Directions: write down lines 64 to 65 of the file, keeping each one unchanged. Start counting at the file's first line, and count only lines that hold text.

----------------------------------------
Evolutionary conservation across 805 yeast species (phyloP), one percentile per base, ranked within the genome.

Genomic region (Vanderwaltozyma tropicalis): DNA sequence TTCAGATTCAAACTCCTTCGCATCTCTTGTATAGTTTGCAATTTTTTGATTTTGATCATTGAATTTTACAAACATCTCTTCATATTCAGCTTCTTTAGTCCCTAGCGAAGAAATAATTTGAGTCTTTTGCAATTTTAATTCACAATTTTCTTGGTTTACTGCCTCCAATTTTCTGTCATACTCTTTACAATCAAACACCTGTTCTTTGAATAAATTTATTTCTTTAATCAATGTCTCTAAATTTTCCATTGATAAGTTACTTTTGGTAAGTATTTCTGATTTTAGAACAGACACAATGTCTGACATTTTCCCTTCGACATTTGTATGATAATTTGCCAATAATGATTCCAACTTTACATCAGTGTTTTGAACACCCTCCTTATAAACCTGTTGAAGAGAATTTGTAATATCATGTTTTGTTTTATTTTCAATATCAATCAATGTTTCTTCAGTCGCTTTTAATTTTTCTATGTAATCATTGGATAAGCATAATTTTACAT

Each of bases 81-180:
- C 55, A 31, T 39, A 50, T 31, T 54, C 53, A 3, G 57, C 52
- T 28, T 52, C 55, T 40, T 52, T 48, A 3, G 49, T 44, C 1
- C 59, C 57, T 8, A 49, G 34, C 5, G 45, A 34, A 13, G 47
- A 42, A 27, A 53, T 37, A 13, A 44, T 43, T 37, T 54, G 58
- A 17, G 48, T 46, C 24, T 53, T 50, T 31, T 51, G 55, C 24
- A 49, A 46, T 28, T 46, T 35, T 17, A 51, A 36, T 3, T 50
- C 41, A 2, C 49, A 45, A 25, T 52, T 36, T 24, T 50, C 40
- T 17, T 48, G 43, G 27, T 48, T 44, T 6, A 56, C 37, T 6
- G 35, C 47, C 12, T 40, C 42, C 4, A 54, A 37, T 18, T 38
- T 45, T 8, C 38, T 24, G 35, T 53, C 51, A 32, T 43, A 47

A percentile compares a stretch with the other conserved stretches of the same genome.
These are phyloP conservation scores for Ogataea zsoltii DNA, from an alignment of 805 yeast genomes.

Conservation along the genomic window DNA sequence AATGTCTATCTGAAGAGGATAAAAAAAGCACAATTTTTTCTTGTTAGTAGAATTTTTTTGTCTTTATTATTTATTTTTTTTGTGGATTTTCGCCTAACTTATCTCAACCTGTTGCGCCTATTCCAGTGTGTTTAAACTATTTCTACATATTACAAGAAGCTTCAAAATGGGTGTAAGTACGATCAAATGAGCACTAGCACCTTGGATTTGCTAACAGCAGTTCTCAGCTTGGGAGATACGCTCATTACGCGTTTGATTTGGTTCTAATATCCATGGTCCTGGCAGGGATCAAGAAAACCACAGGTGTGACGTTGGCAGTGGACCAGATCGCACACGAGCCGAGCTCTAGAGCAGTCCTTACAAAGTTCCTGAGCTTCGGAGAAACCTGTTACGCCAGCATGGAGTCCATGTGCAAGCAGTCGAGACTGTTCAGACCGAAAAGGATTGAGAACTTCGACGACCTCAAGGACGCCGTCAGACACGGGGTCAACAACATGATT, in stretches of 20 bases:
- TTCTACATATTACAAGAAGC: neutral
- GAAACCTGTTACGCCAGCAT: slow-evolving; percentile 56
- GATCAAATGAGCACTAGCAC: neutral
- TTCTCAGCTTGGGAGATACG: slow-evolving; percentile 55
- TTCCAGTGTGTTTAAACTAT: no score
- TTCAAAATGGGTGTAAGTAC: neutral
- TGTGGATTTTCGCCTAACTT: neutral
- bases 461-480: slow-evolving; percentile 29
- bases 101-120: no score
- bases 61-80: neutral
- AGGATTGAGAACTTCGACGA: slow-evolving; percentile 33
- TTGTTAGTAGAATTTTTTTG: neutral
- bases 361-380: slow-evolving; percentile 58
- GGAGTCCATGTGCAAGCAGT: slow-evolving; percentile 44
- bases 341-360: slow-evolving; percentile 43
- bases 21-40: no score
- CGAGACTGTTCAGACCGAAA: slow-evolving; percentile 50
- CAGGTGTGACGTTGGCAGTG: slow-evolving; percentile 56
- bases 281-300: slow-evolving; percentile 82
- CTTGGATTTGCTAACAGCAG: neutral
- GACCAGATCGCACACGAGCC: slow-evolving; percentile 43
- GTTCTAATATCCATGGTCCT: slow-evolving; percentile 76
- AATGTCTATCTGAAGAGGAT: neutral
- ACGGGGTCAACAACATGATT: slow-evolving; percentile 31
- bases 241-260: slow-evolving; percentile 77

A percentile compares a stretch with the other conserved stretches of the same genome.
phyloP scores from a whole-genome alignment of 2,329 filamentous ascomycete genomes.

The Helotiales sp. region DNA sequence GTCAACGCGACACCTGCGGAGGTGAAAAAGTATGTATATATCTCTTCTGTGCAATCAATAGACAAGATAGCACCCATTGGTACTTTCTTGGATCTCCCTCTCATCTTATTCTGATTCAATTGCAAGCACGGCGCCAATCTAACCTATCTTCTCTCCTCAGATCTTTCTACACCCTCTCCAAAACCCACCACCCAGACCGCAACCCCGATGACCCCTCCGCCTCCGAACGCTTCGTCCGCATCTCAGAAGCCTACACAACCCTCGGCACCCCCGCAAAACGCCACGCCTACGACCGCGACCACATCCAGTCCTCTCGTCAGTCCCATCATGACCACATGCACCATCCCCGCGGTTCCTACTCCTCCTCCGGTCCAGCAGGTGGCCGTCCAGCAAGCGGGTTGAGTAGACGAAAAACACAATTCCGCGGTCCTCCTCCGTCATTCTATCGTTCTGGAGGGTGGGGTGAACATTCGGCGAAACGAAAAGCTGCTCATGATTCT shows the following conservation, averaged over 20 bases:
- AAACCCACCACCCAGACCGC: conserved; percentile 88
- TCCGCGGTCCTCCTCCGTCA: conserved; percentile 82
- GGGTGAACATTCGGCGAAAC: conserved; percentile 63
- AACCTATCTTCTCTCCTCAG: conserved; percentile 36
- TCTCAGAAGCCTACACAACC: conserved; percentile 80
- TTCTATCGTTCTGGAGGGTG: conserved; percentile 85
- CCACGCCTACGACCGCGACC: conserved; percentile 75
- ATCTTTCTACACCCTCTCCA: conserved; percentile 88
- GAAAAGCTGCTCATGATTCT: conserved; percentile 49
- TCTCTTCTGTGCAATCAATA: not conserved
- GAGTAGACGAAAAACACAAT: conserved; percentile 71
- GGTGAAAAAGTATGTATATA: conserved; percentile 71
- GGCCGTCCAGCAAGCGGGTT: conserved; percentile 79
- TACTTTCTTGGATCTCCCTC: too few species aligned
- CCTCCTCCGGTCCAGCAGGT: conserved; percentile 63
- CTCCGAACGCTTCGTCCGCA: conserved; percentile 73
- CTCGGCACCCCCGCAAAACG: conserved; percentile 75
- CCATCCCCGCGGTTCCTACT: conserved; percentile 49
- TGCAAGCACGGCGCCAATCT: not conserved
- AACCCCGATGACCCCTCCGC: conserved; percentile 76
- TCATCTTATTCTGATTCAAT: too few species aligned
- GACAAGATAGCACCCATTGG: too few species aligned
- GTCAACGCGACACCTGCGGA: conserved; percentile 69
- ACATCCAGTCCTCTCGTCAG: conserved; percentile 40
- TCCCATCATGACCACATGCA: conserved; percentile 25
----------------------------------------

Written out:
- AACCCCGATGACCCCTCCGC: conserved; percentile 76
- TCATCTTATTCTGATTCAAT: too few species aligned